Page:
The Hells Angels and the Summer of Love seem at opposite ends of the spectrum, right? That’s what I thought before I started gathering data for my next novel, Don’t Stop the Music. Sonny Barger and his fellow bikers considered themselves caretakers of the Haight Ashbury when heaven appeared to have kissed the earth. In 1967 one hundred thousand kids, Vietnam Vets, drop-outs and curiosity seekers descended upon the neighborhood. The deluge was overwhelming and the Angels lent a hand. They provided free security for music concerts in Golden Gate Park and elsewhere (such as at Altamont Speedway, which went horribly twisted, but that’s another story). They aided Huckleberry House with the corralling of wayward children. The Diggers enlisted the Angel’s help with the distribution of free food, clothing and medical services. And this is where it gets interesting. (more…)
The Hells Angels and acid began their chaotic relationship in 1966 down at Ken Kesey’s farm in La Honda along the San Francisco peninsula. Kesey was fresh off a commercial success with his novel, One Flew Over the Cuckoo’s Nest, and celebrated by hosting Acid Test gatherings with plenty of LSD. Sonny Barger and George Wethren and some of their other biker-club bros visited one of the happenings along with a mixture of Bohemians, Stanford grads, musicians and others. The bad boys of Oakland had acquired a liking for the little known chemical. They floated in and out of the lush redwood groves, taking long journeys to Psychedelia, exploring females who graced themselves like Eve upon a garden of ferns. Barger orbited beyond his known experience, the universe exploding into neon blues and yellows and reds, orgasms on a runaway train of laughter and pain and holiness. To this East Bay banger, marijuana was lost smoke when compared to the miracles of LSD. (more…)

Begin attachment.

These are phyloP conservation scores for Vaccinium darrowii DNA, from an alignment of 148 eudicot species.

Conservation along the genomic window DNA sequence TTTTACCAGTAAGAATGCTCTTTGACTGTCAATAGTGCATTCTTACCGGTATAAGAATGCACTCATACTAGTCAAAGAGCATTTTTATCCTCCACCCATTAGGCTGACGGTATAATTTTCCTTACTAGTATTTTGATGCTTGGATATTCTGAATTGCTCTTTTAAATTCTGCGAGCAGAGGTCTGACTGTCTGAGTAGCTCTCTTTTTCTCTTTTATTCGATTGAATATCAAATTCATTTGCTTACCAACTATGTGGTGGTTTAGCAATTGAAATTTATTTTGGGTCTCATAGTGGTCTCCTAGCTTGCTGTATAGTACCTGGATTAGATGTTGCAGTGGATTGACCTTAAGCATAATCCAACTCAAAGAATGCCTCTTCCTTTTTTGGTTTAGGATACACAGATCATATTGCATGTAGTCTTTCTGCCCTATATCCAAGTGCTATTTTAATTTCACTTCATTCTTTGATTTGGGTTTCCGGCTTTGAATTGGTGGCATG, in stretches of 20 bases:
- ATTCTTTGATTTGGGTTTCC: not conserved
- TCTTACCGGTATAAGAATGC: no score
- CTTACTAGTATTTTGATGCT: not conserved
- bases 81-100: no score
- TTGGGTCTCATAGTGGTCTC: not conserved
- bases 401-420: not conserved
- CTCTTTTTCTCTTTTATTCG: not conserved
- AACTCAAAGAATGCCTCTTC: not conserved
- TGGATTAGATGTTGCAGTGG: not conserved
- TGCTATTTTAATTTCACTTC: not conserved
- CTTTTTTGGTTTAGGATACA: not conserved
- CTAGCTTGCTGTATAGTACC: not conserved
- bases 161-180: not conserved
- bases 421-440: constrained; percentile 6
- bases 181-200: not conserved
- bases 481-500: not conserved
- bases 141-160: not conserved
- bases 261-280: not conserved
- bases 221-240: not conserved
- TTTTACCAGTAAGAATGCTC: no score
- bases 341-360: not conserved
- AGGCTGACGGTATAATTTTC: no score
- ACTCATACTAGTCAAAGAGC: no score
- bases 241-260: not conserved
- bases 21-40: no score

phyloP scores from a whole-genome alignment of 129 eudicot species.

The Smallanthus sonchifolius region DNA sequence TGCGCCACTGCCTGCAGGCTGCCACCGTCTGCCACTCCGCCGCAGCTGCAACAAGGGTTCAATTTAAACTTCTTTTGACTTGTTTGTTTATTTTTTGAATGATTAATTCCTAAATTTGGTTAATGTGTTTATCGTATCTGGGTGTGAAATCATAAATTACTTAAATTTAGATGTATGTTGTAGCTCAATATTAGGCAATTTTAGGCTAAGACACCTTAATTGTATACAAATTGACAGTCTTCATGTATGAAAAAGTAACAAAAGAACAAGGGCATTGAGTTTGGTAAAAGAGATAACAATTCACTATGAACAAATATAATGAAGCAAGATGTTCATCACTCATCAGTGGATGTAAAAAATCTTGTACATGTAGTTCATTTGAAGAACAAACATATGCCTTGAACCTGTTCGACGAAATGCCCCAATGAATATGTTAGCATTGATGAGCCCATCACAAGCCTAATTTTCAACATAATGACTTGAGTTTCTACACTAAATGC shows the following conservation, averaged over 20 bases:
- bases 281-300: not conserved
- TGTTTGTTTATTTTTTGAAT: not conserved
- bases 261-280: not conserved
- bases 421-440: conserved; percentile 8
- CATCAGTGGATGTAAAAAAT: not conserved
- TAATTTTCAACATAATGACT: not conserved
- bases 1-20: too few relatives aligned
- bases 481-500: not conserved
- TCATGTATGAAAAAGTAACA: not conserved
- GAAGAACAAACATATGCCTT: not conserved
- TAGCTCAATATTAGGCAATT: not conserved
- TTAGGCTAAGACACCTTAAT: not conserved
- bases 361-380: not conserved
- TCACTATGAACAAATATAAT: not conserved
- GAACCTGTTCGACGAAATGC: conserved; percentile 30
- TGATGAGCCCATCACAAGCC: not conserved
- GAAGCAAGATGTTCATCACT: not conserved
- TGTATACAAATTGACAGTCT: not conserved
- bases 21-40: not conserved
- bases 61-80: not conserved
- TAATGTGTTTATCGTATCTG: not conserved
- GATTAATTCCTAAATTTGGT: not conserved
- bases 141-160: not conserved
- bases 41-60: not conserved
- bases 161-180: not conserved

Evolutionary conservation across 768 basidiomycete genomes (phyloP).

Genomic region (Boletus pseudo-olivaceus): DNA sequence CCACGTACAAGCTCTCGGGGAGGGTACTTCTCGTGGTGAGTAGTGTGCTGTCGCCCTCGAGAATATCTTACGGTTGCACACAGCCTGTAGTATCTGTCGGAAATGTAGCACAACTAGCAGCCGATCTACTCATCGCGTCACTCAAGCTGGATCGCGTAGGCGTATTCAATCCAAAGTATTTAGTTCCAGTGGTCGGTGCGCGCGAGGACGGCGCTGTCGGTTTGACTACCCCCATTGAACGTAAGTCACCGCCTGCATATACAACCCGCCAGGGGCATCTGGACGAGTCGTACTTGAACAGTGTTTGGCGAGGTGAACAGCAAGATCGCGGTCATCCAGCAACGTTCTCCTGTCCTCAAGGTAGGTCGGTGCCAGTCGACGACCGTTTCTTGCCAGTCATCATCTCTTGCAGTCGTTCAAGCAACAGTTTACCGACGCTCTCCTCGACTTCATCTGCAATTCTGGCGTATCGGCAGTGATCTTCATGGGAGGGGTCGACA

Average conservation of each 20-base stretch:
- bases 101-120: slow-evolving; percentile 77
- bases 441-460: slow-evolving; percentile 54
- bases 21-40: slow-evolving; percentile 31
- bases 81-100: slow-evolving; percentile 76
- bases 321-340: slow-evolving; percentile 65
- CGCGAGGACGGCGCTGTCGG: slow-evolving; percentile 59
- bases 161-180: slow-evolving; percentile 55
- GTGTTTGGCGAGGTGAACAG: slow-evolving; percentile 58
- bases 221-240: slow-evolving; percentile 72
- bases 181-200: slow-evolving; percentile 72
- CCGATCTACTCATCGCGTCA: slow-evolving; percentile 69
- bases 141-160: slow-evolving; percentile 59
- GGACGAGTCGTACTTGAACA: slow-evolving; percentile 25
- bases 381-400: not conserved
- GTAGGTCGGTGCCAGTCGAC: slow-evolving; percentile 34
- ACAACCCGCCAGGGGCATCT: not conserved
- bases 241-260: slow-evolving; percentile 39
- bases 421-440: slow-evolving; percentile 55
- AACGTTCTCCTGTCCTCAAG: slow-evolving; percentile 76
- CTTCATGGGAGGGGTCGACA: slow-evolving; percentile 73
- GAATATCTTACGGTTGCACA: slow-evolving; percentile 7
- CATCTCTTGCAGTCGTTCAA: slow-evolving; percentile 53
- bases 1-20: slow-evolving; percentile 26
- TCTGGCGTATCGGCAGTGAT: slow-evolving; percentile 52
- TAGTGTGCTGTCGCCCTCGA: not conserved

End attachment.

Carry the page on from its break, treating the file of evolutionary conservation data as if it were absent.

The sixties and seventies epitomized a City/River Rock ‘n’ Roll hookup. Several bands lived within a six-block radius of each other in the Haight Ashbury District of San Francisco during the Summer of Love (1967). In fact, there were over 500 musical groups in the City at the time, many of them playing at the Avalon Ballroom, the Fillmore Auditorium, Winterland, and the Straight Theater. That same year, the Monterey Pop Festival helped to catapulted at least four northern California ensembles to stardom. The Grateful Dead, Big Brother and the Holding Company (with Janis Joplin), Moby Grape and Quicksilver Messenger Service all vaulted to the top of the psychedelic acid heap, soon venturing north to the Russian River to showcase their infusion of Indian, jazz, folk and blues.
The Rio Nido Dance Hall and the River Theater in Guerneville were but a few of the venues where these musicians strutted their stuff in Sonoma County. (more…)